AGSA relies on the concept of a “Transitional shield” to give it a title, and while it is tempting to suggest replacing it with the more dynamic “transcultural,” it may be useful to ask the Adnyamathanha carvers from next door. This is likely to be another Davy Ryan piece, his expertise at animals here ballooning into an arcadian vision with emus and their eggs, swans, horses, cattle and a camel. It is fascinating to see the shield and animal carvings as part of the salon-style installation of the Elder Wing of the Art Gallery looking so much like the South Australian Museum's own faux-taxonomies next door.
While curator Lisa Slade has had a longstanding interest in the Wunderkammer, it may be that Adelaide was the only place in Australia that could engender such a radical exhibition design, with the precedent of the Museum’s archaic display of ethnographic clutter so much a part of Adelaide’s unconscious. On its side, and with Yurtu Ardla, the South Australian Museum is adopting practices long established by art galleries, of naming artists and distinguishing works for their individual innovation rather than their ethnic identity.
The South Australian government is now committed to splitting its Museum into two, establishing a new National Gallery for Aboriginal Art and Cultures and a natural history museum on the older Museum site. Yet the lessons from the existing division between Museum and Gallery is that the distinction between art and museology, aesthetics and history, are intimately blurred. The Gallery is in need of actual ethnography to push its museological displays further, while the Museum wants to minimise its ethnographic displays to establish the historic significance of its artefacts.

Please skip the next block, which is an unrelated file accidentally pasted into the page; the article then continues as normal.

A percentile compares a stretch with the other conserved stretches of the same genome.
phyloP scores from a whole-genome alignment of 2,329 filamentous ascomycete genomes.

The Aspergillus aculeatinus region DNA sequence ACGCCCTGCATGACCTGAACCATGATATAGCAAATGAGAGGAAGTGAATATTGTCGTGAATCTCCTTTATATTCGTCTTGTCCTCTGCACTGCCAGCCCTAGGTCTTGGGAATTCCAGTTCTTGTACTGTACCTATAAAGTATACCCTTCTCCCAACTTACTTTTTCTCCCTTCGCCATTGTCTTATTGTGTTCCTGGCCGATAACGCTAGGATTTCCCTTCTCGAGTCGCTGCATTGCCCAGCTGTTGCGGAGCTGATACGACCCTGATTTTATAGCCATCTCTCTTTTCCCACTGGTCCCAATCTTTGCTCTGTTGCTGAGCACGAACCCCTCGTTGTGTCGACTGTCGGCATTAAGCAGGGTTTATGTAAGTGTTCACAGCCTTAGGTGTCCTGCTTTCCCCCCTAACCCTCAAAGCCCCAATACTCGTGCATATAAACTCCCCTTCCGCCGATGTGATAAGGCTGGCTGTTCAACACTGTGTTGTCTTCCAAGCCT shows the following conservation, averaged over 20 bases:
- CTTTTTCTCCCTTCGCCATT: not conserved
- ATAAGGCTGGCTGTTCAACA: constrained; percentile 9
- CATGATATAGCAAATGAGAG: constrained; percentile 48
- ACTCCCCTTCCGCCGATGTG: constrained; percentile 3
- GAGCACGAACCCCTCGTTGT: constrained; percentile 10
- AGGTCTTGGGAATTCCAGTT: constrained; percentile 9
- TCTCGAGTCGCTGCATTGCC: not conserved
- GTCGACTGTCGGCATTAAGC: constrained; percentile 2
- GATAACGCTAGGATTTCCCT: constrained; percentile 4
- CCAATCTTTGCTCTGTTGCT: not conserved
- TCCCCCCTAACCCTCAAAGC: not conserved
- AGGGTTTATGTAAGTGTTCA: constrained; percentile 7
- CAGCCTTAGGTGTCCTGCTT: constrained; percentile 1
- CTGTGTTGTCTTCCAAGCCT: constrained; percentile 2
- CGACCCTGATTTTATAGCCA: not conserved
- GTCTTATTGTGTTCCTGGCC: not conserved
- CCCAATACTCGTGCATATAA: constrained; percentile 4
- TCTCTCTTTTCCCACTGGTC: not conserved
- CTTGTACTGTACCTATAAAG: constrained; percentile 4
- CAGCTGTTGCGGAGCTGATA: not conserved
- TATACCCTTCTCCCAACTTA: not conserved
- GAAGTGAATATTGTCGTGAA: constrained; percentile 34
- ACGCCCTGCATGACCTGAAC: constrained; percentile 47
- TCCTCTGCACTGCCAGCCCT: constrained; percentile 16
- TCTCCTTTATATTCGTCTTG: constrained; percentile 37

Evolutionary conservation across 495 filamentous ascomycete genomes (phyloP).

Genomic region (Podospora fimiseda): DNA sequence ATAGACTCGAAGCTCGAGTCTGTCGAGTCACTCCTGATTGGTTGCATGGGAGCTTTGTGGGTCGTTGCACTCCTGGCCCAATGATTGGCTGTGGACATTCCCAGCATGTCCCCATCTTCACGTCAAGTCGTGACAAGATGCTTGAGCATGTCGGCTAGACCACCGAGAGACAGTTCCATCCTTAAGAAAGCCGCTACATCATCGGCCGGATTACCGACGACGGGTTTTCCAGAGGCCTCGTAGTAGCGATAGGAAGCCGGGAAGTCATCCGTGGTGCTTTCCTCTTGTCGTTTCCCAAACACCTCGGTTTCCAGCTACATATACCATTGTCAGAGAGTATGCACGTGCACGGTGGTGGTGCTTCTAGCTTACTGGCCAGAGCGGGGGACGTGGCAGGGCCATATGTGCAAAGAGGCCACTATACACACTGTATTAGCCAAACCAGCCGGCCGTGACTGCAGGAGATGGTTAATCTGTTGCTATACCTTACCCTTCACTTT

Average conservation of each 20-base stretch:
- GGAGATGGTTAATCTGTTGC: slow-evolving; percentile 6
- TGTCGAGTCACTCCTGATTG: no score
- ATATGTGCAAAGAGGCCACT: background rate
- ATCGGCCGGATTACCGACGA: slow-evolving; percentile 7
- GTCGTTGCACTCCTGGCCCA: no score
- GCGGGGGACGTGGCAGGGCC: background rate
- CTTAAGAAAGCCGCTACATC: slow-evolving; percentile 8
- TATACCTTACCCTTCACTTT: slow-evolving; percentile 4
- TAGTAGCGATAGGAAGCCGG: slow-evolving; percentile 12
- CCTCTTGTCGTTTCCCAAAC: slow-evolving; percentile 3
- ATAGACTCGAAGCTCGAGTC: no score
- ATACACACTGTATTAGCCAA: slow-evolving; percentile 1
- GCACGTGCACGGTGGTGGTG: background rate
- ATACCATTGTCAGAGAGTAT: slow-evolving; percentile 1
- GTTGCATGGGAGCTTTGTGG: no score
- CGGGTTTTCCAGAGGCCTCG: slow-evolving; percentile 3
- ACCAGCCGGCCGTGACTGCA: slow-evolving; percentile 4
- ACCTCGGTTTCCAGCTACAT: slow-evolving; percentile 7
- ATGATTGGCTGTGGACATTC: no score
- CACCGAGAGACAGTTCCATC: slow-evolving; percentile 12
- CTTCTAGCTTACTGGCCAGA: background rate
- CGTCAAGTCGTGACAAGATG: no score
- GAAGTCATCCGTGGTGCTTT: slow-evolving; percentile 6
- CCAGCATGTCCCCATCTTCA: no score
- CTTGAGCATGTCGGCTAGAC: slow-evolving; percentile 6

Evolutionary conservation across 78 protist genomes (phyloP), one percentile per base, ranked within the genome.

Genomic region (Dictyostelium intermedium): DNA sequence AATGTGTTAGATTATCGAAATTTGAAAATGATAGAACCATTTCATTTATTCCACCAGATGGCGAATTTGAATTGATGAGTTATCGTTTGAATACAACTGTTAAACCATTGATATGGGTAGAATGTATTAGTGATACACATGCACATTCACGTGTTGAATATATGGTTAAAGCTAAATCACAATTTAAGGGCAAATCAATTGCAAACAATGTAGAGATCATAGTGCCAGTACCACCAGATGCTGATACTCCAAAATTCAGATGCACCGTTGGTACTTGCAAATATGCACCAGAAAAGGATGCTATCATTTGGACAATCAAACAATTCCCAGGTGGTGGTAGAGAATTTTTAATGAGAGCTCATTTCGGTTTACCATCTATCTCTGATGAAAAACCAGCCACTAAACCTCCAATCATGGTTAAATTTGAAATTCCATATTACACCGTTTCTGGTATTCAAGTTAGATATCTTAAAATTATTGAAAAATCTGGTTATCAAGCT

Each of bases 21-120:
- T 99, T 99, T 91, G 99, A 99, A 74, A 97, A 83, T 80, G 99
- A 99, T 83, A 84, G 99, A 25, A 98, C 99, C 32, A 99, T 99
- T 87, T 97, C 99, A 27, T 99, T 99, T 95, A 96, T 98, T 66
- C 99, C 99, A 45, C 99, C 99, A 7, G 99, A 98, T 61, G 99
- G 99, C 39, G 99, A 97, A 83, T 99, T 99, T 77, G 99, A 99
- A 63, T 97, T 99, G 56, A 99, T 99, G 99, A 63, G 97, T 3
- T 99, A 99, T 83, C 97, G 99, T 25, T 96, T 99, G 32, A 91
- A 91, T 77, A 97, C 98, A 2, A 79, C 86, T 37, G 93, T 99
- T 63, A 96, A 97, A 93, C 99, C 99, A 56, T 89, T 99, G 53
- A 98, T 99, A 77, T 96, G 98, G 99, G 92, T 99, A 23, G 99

North Terrace in Adelaide, where AGSA and SAM are situated, has been an innovative site for rethinking Australian art in recent years. The lesson from interstate has been that spectacular new buildings and restructured museums do not necessarily add innovation, and at times can have the reverse effect. Let's hope that throwing a new building at this concept of an Indigenous museum doesn’t overwhelm the potential of such projects as Yurtu Ardla to rewrite Australian history.
- ^ See http://www.samuseum.sa.gov.au/explore/exhibitions/yurtu-ardla.
- ^ Personal communication between the author and Roy Coulthard, 15 March 2019.
- ^ Thomas Worsnop, “Prehistoric Arts, Manufactures, Works, Weapons, etc, of the Aborigines of Australia,” C. E. Bristow, Government Printer, Adelaide, 1897, p. 46.
- ^ See John Kean, Paper presented at the Reimagining Australia conference, Perth, 8 December 2016; Jason Gibson, “John McDougall Stuart Remembered in Central Australia” in Scots under the Southern Cross, ed. Fred Cahir, Alison Inglis and Anne Beggs-Sunter, Ballarat Heritage Press, 2015, pp. 41–52 at 50; and Gibson, “Factotum and Friend: Anthropologists, Informants and Ethnographic Exchange and Central Australia,” History and Anthropology, 7 March, 2019.
- ^ The phrase “arts of acculturation” comes from Nelson H. H. Graburn, “Introduction,” Ethnic and Tourist Arts, University of California Press, Berkeley, 1976, p. 5.
- ^ See Ian McLean, Rattling Spears, Reaktion, London, 2016, especially chapter 2, pp. 35–49.
- ^ For example, in Curious Colony: A Twenty-First Century Wunderkammer, curated by Lisa Slade, Newcastle Region Art Gallery, 10 July – 29 August 2010.